What is fraud?
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What is fraud?
Fraud is a crime committed by using dishonesty to deprive or risk depriving a person or the public of something. Fraud can be committed in many ways.
Section 380 of the Criminal Code defines the crime of fraud as “defrauding” a person or the public “through deceit, falsehood, or other fraudulent means” of any “property, money, or valuable security or any service”. Defrauding is using dishonesty to deprive someone of something, or to risk doing so. Fraudulent means are anything that a reasonable person would consider dishonest.
Fraud can be committed verbally, in writing, or through conduct. Some common forms of fraud are:
- Credit card fraud
- Identity theft
- Tax fraud
- Insurance fraud
- Benefits fraud
- Worker’s Compensation Board (WCB) fraud
- Check fraud
- Financial Statement fraud.
- Fraudulent payroll or billing schemes
- Construction fraud
- Investment fraud
- Mass marketing fraud, such as telemarketing fraud
- Economic extortion
Some of these forms of fraud are also separate criminal offences (such as forgery, which I have a separate FAQ on) or regulatory offences, and can give rise to other kinds of liability.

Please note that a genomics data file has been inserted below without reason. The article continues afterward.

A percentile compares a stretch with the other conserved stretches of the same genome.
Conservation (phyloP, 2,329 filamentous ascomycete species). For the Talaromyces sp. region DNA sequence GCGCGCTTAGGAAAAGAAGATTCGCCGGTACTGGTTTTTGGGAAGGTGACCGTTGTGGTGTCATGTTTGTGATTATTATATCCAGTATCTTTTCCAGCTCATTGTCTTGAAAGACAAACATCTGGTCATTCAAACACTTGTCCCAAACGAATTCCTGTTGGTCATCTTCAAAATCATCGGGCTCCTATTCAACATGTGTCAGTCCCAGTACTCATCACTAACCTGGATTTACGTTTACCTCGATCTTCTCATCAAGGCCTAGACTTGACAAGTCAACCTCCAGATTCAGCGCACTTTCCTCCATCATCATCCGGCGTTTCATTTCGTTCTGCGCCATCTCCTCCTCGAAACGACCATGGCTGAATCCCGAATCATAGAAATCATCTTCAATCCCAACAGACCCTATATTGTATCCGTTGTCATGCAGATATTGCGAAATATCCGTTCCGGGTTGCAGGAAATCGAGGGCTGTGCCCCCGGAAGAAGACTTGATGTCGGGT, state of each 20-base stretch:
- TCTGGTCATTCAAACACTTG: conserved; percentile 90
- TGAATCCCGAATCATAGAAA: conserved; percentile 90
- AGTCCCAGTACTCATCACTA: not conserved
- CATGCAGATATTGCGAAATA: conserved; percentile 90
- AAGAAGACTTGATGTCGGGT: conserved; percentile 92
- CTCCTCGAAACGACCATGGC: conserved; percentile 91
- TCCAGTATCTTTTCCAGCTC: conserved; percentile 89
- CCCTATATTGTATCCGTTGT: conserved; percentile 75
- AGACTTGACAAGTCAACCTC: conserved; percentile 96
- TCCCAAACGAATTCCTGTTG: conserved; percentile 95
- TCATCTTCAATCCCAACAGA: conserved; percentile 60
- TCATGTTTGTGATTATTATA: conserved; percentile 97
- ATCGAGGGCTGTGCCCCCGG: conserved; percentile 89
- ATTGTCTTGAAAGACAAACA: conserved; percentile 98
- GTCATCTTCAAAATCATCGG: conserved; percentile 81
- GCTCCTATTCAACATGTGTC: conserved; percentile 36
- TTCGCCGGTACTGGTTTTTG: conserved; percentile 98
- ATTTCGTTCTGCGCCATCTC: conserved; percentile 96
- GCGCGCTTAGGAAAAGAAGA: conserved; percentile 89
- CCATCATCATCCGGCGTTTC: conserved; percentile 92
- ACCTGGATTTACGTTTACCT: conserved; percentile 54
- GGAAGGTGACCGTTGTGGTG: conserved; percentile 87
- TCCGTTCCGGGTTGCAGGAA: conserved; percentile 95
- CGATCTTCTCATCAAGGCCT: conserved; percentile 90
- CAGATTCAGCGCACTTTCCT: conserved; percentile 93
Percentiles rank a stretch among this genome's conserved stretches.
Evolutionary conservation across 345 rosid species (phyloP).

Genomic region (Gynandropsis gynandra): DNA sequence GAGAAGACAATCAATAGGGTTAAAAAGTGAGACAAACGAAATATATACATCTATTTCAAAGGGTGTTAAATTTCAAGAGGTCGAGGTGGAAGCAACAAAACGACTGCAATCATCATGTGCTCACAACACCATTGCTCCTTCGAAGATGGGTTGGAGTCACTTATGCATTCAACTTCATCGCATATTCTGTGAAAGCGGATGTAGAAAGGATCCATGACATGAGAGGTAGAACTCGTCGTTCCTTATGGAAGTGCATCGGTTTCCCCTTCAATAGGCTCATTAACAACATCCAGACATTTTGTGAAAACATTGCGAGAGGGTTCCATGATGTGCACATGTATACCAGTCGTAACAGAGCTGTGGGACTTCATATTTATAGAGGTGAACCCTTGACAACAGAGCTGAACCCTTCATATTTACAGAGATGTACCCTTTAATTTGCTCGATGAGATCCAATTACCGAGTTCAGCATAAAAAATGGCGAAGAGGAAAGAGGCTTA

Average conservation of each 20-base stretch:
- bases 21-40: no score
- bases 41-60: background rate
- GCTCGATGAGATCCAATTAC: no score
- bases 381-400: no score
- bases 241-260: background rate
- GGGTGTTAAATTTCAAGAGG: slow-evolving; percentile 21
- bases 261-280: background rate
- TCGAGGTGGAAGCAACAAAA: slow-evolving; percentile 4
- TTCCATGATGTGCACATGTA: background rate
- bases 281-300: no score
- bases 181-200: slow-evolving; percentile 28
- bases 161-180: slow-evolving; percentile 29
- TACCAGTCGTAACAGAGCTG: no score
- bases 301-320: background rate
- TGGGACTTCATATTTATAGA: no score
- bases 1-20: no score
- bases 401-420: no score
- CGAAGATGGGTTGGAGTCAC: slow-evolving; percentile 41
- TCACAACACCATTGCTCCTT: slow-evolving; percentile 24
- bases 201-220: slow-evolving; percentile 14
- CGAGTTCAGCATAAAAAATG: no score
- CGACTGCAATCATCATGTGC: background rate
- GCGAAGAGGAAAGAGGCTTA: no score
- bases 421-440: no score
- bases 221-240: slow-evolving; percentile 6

Is it still fraud if I did not get any money from it?
Yes, fraud can be committed without actually taking anyone’s money (or other valuable thing). This is because fraud includes creating a real risk of “economic loss”.
For example, you can defraud the government by not reporting all of your taxable income, even if you get caught right away and do not actually get away with keeping money belonging to the government. By not reporting your income, you created a real risk that the government would be deprived of its tax revenue. This is fraud.
How is fraud different from theft?
Fraud is using dishonesty to deprive or risk depriving a person or the public of something. Theft is taking something from a person or organization without their consent. Some conduct could be considered both theft and fraud, but they are two different offences. There are three main differences between fraud and theft:
- Fraud can take many forms, while theft is more specific: unlawfully taking or converting something without consent.
- Theft always involves taking or converting the use of something, but fraud can be committed just by dishonestly creating a real risk that someone will be deprived of something (such as financial risk).
- Fraud always involves a kind of dishonesty or sneakiness that not all thefts have. While some might say that taking something that is not yours without consent is inherently “dishonest”, some thefts are not sneaky or deceitful in the way that frauds are. For example, you can commit theft by looking someone in the eye, telling them, “I am stealing your iPhone now”, and then taking their iPhone. This is not “deceit, falsehood, or other fraudulent means”. It is not sneaky or hidden. In that sense, this theft is not dishonest; it is not fraud.